Archive for Thursday, August 27, 2009

Texting creates danger on road

Basehor Police Chief Lloyd Martley

Basehor Police Chief Lloyd Martley

August 27, 2009

Texting and using cell phones while driving may be as dangerous and lethal as drunken driving. There are an estimated 40,000 vehicle fatalities in the United States annually, and recent studies indicate that up to one-fourth of these fatalities may be traced back to distracted drivers texting or talking on cell phones.

Studies show drivers who are text messaging are 23 times more likely to be involved in a collision. Reports also show 95 percent of polled drivers acknowledge texting while driving is dangerous, and 21 percent of those say they have done it anyway.

Currently, 17 states have laws on the books that ban texting while driving, and it appears the issue is soon to get even more government attention.

The U. S. Department of Transportation has planned a summit where distracted driving and texting will be examined. U.S. Secretary of Transportation Ray LaHood said, “We all know texting while driving is dangerous, and I promise you we are going to do something about it.”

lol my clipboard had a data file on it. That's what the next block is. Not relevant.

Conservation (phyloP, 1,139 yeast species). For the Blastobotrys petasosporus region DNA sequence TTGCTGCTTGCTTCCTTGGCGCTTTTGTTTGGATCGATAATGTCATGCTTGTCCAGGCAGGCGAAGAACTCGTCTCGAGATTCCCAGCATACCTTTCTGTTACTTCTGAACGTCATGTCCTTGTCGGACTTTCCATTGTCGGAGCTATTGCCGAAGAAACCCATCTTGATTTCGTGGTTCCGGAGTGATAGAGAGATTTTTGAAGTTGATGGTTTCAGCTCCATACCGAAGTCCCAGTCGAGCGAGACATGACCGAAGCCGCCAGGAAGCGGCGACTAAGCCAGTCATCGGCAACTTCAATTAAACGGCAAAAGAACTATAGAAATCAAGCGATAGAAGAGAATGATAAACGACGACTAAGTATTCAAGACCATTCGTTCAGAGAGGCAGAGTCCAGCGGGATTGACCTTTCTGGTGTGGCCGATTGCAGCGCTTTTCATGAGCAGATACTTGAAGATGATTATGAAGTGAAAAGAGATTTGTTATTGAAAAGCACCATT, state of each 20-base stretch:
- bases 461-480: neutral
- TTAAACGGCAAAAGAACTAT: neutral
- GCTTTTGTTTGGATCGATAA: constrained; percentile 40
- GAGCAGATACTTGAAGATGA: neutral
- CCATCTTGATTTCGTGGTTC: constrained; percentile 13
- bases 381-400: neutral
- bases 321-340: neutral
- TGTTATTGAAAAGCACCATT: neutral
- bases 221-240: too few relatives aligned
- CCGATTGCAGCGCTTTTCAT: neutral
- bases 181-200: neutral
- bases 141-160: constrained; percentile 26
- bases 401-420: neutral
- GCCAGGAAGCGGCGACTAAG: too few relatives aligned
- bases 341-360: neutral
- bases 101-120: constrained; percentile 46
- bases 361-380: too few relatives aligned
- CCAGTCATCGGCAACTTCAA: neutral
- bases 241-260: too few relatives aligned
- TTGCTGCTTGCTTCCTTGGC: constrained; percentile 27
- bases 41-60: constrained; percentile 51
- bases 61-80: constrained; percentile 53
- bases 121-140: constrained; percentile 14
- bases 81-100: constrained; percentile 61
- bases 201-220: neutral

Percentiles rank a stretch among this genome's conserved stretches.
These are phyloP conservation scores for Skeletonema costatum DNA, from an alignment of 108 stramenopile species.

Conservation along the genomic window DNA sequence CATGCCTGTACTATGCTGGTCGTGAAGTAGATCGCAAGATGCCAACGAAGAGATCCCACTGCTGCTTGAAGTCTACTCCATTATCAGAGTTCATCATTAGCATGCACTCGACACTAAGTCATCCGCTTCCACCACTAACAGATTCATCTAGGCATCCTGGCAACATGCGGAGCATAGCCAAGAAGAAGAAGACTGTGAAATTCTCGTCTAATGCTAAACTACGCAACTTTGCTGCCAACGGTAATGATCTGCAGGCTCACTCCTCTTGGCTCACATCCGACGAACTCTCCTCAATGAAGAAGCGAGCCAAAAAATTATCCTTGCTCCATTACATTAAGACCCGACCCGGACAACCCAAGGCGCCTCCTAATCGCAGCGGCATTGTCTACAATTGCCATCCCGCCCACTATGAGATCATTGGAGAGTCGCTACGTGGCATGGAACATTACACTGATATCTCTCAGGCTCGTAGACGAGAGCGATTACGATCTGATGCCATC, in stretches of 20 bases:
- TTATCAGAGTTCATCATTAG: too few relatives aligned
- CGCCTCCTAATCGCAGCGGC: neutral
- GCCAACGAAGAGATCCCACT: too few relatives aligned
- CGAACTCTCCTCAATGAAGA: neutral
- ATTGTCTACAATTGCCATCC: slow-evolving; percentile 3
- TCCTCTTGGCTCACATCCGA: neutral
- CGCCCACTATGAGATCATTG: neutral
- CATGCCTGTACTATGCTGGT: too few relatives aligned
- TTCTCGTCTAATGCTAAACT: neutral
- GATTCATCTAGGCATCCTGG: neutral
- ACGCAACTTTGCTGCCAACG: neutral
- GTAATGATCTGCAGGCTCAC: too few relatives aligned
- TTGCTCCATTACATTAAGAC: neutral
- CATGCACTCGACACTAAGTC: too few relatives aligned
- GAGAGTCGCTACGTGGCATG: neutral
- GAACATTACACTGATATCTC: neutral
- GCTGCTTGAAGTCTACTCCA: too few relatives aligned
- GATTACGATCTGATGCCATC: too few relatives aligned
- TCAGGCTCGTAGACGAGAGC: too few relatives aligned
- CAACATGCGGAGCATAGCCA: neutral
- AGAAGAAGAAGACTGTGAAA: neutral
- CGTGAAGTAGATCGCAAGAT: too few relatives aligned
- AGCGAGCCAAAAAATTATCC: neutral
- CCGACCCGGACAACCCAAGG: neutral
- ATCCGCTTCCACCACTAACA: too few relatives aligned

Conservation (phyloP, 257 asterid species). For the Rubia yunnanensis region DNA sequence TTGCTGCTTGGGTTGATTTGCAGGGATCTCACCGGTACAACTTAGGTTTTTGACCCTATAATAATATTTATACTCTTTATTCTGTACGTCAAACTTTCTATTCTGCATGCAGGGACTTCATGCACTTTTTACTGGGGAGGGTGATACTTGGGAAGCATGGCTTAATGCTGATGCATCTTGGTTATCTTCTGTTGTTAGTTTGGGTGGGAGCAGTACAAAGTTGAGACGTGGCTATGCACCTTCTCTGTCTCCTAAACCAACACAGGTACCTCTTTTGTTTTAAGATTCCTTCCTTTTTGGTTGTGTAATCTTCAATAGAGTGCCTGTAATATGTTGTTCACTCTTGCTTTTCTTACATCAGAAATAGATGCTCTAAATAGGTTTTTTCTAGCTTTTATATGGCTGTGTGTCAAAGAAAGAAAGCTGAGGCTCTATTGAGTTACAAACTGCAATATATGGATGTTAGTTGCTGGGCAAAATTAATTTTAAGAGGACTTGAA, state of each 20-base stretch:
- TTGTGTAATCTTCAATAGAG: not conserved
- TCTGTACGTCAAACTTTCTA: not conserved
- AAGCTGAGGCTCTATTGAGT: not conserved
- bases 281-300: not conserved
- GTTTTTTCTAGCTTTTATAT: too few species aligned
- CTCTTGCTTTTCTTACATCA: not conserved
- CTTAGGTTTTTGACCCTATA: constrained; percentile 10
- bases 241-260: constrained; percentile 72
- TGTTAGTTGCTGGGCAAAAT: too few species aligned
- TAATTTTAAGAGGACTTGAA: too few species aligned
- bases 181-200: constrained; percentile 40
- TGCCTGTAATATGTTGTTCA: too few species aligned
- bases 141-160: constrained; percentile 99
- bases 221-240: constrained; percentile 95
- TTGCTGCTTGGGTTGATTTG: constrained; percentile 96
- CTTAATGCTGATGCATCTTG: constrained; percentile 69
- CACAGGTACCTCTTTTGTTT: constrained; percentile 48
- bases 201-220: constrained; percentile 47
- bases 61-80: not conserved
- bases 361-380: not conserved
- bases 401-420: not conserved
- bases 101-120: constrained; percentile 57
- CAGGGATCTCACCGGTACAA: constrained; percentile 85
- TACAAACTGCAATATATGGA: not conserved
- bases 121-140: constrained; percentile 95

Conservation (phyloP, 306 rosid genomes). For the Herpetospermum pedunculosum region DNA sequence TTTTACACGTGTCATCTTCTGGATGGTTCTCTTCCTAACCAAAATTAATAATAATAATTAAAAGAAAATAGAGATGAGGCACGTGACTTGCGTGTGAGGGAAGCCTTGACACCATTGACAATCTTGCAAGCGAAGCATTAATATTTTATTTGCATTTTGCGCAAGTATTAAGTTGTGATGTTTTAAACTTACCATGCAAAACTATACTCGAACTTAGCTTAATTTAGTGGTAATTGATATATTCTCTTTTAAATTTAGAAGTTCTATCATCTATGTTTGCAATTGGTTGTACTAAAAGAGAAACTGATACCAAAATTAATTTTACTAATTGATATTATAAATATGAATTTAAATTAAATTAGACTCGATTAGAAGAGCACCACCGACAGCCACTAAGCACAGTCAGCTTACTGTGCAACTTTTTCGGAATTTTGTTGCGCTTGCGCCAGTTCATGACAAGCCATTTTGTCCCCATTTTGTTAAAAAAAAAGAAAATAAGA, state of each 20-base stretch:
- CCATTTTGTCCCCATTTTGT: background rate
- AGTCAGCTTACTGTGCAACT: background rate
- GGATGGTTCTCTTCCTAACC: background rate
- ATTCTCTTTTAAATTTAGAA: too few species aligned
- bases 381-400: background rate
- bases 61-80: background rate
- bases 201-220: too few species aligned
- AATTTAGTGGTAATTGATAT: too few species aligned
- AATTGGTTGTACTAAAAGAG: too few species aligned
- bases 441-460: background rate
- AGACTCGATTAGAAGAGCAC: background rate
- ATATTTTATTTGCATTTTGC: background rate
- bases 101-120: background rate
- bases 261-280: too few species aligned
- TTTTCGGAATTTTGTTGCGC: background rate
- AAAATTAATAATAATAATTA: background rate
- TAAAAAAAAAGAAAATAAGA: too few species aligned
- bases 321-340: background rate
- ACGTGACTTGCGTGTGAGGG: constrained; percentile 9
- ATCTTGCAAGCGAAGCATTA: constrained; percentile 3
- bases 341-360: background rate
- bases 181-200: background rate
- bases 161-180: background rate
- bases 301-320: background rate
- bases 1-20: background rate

An MSNBC Today Show public service announcement on YouTube shows a graphic video that every parent should make their teenage drivers who like to text and drive view. This is a graphic video in which a girl is texting while driving and gets into an accident and kills four people in the accident. It is a phenomenal piece of tape, and the more this film is viewed, the better.


Jason Bailey 8 years, 8 months ago

Chief: I completely agree with you regarding the PSA on YouTube. It's a great dramatization to show the horrors of what could happen to anyone who texts (or is distracted in any way) while driving. Schools should show it in class -- it's that impactful.

My question is how can laws change behavior? How can police enforce a ban on texting? A cop shooting radar (which your force is adept at, by the way) sees someone looking down and swerving can assume the person is texting but maybe they noticed their zipper was open. How can you be sure they were breaking the law?

You might be able to nail them for inattentive driving but that's already on the books. I just don't understand the constant drumbeat to add laws which cannot/will not be enforced for any variety of reasons.


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